As the path flattened out, we were passed by a young lady on a time trial bike, pushing limited gearing with very low cadence and sporting flash carbon wheels.

About five minutes later we caught her as the track turned to gravel and she asked Tony if we knew when the track would return to sealed. We did not know the answer.

There were some steep gravelly descents and we both walked our bikes down. We then arrived at Giessbach Falls, and I recognised them from a ride I did in the opposite direction in 2019.

There is a large hotel that can be reached from the water via a furnicular.

There are a total of 14 tiers.

After walking down from the falls, the bike path returned to sealed. Making our way towards the end of the lake, there were lovely views across the lake.

This is looking to where we need to head tomorrow as we make our way to Luzern.

We had originally planned to stop for coffee in the town of Brienze, but noted the growing clouds over Interlaken. I did like these two carved figures on the side of the road. There are some very clever people around.

The yellow bike below is Swiss Post doing deliveries. We have seen lots of these buzzing around in various towns.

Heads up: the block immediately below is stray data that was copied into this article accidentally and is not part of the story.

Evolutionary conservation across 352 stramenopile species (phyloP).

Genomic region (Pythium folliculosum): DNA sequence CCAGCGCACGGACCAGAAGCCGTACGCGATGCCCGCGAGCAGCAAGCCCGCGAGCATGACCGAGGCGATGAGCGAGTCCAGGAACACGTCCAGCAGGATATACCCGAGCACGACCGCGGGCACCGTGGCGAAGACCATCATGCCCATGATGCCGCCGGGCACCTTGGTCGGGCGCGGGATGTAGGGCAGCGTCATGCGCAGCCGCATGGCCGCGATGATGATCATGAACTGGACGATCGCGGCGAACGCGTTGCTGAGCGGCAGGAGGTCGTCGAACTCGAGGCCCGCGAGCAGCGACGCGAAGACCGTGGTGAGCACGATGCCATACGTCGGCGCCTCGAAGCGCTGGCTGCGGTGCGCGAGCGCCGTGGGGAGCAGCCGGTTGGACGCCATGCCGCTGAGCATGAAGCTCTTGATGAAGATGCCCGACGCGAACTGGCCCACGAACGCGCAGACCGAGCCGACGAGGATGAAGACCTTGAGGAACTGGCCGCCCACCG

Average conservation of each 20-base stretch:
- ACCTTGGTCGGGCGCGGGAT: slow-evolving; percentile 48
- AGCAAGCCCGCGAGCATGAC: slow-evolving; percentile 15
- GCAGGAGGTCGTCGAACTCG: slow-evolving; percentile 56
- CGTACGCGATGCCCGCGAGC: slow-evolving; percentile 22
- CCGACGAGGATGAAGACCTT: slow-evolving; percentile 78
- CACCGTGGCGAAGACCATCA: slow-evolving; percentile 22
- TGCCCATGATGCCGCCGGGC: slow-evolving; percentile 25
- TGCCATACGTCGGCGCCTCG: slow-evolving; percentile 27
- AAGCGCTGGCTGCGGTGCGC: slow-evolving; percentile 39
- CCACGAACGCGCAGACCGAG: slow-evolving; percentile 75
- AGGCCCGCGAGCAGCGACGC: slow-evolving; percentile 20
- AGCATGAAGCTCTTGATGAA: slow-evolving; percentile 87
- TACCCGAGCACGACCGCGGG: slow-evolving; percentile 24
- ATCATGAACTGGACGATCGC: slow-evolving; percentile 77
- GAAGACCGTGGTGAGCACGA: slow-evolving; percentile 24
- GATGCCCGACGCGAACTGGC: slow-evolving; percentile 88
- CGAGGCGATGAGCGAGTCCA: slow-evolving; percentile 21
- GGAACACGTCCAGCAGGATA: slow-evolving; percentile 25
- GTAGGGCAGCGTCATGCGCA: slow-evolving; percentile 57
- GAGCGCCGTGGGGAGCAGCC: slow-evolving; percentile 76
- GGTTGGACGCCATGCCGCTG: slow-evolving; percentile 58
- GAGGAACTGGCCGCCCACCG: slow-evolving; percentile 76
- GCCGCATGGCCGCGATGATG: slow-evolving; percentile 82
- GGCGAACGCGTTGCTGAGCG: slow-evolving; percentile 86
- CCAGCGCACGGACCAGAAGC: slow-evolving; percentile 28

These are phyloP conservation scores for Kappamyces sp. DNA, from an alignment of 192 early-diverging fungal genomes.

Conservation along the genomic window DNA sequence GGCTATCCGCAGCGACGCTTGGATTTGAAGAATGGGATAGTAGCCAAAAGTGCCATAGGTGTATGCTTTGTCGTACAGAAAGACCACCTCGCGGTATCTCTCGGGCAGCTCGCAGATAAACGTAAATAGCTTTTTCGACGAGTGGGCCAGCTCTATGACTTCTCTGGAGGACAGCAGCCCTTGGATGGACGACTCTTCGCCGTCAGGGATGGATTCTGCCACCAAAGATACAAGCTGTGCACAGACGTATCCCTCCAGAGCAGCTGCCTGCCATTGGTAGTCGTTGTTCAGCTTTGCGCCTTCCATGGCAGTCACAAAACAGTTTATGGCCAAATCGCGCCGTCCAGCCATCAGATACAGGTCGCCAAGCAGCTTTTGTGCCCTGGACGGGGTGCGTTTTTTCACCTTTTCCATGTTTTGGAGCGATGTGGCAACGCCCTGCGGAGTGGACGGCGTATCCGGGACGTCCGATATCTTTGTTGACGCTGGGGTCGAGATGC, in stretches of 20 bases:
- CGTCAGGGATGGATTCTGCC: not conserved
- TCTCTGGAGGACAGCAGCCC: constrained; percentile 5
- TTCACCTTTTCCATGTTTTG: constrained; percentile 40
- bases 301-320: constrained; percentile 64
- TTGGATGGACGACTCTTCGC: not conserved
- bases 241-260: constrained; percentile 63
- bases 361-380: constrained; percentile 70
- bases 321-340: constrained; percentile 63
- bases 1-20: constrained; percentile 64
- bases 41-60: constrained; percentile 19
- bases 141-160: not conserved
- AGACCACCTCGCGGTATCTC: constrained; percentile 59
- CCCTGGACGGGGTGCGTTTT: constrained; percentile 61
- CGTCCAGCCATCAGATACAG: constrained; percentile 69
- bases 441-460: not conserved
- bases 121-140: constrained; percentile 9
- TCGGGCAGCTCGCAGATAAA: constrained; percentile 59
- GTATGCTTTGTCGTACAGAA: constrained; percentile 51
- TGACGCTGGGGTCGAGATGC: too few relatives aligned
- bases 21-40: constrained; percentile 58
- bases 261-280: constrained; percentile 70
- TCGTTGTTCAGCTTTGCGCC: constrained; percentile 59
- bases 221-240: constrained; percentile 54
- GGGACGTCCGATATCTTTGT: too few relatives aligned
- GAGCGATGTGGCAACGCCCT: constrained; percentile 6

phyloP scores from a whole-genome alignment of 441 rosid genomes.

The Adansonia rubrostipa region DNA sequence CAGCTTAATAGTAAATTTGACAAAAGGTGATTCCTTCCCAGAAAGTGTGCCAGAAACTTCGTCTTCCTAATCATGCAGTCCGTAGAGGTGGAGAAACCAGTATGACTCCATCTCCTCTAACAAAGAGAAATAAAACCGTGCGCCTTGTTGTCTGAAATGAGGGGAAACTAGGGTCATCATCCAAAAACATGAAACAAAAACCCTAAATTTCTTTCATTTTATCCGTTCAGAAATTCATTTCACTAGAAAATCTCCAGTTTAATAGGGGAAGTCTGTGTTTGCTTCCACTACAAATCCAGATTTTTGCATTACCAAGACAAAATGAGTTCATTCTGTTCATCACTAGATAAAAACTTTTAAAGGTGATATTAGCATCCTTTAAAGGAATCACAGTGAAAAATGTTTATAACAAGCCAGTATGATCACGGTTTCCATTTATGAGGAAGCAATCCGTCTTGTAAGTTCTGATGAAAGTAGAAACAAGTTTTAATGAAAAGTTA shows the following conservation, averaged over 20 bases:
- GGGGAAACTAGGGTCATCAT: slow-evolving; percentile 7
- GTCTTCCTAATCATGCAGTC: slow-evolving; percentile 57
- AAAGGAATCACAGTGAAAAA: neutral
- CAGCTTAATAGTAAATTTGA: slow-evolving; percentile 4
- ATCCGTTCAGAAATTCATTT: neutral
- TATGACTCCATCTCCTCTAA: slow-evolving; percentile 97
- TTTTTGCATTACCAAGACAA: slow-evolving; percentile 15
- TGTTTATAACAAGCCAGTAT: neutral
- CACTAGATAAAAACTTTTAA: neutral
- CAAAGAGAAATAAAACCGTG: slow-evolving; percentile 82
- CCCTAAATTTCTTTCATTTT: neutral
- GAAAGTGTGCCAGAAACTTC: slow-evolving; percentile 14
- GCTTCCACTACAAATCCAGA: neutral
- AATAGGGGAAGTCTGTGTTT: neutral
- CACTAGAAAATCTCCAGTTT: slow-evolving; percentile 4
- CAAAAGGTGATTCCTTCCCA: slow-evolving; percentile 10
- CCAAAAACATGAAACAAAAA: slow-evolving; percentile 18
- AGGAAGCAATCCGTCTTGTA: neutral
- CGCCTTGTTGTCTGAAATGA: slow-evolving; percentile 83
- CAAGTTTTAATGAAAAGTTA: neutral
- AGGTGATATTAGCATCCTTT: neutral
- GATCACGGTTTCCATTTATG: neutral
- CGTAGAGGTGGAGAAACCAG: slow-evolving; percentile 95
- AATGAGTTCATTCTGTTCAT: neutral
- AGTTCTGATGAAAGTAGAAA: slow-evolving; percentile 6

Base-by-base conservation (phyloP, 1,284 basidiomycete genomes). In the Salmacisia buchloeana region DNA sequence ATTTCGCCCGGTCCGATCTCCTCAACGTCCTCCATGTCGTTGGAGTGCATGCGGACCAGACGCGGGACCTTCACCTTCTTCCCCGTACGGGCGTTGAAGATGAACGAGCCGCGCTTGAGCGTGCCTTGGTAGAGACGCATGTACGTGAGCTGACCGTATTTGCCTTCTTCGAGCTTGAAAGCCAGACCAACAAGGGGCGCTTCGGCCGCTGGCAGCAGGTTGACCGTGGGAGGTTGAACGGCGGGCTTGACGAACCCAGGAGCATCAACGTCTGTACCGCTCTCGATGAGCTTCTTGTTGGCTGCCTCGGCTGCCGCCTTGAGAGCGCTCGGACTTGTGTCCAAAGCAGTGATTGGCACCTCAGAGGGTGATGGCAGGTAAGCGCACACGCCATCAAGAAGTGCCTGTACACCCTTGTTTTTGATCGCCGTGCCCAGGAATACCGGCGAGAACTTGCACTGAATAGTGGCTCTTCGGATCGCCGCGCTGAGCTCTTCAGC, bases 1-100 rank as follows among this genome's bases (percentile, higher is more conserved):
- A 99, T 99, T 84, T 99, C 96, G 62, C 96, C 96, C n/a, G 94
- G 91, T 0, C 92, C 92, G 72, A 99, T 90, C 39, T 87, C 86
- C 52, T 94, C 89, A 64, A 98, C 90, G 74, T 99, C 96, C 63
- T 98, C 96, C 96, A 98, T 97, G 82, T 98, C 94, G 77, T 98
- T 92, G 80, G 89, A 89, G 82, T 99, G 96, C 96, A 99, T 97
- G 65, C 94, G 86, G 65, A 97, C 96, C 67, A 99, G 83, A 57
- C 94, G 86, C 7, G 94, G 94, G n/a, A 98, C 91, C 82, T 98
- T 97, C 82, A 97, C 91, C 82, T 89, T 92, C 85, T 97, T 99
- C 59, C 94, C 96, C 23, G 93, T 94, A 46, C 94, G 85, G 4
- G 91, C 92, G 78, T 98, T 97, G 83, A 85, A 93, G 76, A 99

More carvings.

Statues too.

We were then on the open road all the way back to Interlaken. Note the growing cloud cover. We had a beautiful lake view, and confirmed that tomorrow we would ride out on this lake side. There is a descent into Interlaken but that climb is far preferable to the bitchy pinches on the other shore.

In Interlaken we rode around trying to find a bike shop. We have seen so many on our trip and now we want one, the ones we did find were closed. Tony wanted some lube oil for the chains as we we are nearly out.

We stopped at a supermarket where I grabbed some lunch items that we proceeded to demolish outside.

We headed back to Wilderswil and chilled. 49 km ride, with a few harder climbs than ideal, but we will feel refreshed for tomorrow.

We went for a 4 km or so walk around the village, found a small supermarket and purchased items for a simple cold dinner.

I’m intending to sleep earlier tonight, which in turn probably means I will wake super early.

Tomorrow, we head to Luzern, a beautiful city and location. Hoping the rain holds off until we have crossed Brunig Pass, which is just over 1000 metres altitude. The web cam there is currently not working.

Thanks for reading, stay safe, smile on 😊

Aare River, Interlaken